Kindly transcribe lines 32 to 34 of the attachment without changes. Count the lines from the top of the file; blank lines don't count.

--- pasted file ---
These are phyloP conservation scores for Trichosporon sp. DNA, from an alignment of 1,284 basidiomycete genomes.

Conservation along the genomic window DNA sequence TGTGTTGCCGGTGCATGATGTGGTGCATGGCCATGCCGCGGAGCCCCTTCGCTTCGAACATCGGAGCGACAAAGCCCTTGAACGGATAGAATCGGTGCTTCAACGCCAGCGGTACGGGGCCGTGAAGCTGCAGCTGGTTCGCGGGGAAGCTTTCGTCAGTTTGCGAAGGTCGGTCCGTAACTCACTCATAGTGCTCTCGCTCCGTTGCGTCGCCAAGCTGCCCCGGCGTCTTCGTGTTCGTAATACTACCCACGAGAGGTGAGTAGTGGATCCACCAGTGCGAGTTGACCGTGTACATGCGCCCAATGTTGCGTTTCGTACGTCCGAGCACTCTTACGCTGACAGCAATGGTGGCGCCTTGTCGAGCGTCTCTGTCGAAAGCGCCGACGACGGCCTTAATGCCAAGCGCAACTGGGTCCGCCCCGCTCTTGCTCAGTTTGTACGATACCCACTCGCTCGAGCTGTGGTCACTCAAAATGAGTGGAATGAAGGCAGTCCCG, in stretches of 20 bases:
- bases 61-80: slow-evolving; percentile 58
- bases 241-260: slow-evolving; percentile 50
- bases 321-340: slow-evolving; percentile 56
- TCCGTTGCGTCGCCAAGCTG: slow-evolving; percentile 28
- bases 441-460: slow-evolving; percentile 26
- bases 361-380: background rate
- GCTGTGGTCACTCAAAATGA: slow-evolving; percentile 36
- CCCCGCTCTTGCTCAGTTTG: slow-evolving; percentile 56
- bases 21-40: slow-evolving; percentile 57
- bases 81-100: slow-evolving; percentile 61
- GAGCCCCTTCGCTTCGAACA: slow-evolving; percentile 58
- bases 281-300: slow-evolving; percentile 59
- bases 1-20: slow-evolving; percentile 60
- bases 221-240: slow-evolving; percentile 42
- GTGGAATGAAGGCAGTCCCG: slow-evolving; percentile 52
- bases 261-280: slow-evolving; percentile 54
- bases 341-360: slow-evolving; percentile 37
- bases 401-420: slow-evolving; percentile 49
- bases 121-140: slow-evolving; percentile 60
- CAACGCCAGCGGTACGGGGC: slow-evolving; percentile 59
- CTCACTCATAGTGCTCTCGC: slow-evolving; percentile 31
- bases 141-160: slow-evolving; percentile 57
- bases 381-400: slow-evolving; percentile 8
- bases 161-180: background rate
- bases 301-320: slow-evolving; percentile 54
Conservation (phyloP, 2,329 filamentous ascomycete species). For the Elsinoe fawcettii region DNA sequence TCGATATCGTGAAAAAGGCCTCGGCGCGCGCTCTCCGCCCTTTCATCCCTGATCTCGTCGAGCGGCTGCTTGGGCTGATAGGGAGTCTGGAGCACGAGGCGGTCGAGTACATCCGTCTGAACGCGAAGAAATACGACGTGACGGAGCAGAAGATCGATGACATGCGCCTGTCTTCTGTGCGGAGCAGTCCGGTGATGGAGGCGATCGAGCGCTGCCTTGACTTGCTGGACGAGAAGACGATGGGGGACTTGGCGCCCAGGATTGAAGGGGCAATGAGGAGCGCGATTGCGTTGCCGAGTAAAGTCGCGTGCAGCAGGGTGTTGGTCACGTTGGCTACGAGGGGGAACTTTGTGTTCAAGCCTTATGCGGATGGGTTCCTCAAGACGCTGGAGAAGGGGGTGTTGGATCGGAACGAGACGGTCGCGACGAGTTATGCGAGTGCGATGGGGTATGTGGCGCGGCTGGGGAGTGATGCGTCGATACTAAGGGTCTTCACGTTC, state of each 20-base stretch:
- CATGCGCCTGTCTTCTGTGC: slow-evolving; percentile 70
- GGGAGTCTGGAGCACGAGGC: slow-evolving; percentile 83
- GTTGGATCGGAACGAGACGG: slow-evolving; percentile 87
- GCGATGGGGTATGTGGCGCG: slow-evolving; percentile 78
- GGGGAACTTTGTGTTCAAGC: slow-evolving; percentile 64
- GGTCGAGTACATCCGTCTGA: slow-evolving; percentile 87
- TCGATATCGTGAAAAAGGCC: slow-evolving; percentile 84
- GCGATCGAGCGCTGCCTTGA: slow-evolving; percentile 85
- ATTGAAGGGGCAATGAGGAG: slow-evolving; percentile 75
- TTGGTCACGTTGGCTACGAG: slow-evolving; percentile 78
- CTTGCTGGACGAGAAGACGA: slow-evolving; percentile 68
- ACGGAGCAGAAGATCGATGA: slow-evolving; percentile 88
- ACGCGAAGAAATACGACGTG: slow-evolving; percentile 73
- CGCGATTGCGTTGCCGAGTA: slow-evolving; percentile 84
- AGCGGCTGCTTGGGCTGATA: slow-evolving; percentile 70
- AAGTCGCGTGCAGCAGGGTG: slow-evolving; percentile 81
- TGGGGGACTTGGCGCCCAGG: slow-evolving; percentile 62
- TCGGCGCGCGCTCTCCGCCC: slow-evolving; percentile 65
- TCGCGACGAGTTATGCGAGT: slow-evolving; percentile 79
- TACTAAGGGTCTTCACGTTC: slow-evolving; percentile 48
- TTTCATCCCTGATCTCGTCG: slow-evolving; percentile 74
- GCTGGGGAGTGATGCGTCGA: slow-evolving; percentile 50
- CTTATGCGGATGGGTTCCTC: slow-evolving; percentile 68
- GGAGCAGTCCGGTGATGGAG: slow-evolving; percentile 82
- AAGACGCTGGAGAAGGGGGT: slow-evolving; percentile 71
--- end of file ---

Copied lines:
- GCGATGGGGTATGTGGCGCG: slow-evolving; percentile 78
- GGGGAACTTTGTGTTCAAGC: slow-evolving; percentile 64
- GGTCGAGTACATCCGTCTGA: slow-evolving; percentile 87